By Poornima Gupta
DETROIT, July 21 (Reuters) - Chrysler LLC could face a squeeze in cash as higher borrowing cost for its finance arm would make it more expensive for the struggling U.S. automaker to offer cheap loans and other discounts to buyers.
Chrysler Financial's $30 billion credit facility, used to finance the automaker's vehicle sales, is up for renewal in early August and the lender could could see its borrowing costs rise amid the continuing credit market turmoil, a source familiar with the situation told Reuters.
Higher borrowing cost for the lending arm means it would be more expensive for Chrysler to offer zero-percent loans and other rebates to consumers, increasing Chrysler's cash burn, said Kam Hon, a credit analyst at DBRS.
"It will hurt their margins," Hon said. "It will definitely put a dent on Chrysler's (financial) performance."
Chrysler and other automakers offer loans to consumers for vehicle purchases and lend money to dealers to finance their inventory through captive lending arms.
Chrysler Financial has a $70 billion portfolio comprising loans to consumers and dealers, spokesman Bill Porter said, adding that the company is still finalizing details of the credit facility's renewal and it was too early in the process to talk about any impact on the company.
Chrysler, pushing to turn around its operations nearly a year after being acquired by private equity firm Cerberus Capital Management LP, is currently offering zero percent financing for six years on some 2008 Dodge Ram pickup trucks. It also has thousands of dollars in cash incentives on many of its vehicles.
A Chrysler spokeswoman said on Monday the automaker will continue to offer competitive finance and lease offers for its customers and dealers.
Chrysler, which lost $1.6 billion in 2007, has said it ended the year with $9 billion in cash. Its U.S. sales are down 22 percent so far this year.
Liquidity concerns for Chrysler have been rising as evidence grows that the downturn in U.S. sales that began earlier this year has accelerated in the face of record gas prices and a consumer defection from trucks and SUVs.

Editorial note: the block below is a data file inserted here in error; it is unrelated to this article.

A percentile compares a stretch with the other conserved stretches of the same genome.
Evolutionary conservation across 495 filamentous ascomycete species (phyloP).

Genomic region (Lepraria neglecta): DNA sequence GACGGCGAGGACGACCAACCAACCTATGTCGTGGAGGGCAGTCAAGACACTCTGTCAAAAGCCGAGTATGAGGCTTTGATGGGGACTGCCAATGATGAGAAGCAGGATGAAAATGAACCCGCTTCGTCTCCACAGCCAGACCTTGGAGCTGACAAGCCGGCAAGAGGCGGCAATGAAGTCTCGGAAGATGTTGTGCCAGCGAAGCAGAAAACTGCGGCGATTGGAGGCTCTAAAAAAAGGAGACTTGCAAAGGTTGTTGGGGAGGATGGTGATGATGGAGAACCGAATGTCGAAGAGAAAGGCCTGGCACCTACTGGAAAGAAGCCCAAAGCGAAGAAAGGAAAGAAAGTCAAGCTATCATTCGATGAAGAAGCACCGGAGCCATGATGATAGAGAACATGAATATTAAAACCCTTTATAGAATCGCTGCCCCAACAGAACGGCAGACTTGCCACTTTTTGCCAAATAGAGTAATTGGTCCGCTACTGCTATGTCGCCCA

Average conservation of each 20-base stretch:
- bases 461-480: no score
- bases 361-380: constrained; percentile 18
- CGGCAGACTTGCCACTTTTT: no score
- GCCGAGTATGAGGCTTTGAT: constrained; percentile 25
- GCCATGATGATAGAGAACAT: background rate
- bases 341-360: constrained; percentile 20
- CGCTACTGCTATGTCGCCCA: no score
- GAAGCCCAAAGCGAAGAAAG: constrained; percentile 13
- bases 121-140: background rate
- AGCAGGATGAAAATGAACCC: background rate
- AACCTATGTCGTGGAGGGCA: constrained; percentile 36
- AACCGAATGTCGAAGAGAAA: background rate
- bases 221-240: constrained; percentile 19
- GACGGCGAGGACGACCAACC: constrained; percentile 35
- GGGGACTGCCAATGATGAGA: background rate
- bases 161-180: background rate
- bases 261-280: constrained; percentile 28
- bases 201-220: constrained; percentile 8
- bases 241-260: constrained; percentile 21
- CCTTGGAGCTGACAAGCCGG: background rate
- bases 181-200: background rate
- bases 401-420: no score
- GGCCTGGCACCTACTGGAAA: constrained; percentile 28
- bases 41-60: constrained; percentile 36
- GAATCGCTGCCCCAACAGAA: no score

Last month, Chrysler drew down a $2 billion credit line from Cerberus and Daimler AG, the German car maker that sold off a roughly 80 percent stake in Chrysler to Cerberus last year.
Himanshu Patel, analyst with JP Morgan, said Chrysler faces the highest liquidity risk among the U.S-based automakers.
If U.S. industry volumes fail to recover, Chrysler could face a "liquidity event" around the second half of 2009, he said in a recent research note.
The automaker last month had to deny rumors it was facing a cash crunch. The company sent a letter to dealers earlier in July saying that reports of its financial distress were unfounded.
Chrysler is also closing a minivan plant and eliminating one shift at a Dodge Ram truck plant in Missouri due to weak demand.
Chrysler's troubles comes as larger rival General Motors Corp detailed plans last week to cut costs by $10 billion in a bid to shore up cash and survive a deep industry slump.
The world's largest auto market is reeling from an unprecedented combination of record gas prices, tighter credit and a housing market collapse.
U.S. auto sales this year are on track to plunge to near-decade lows. Automakers have abandoned hopes for a second-half recovery and some analysts are now saying investors will have to wait until 2010 for signs of a rebound.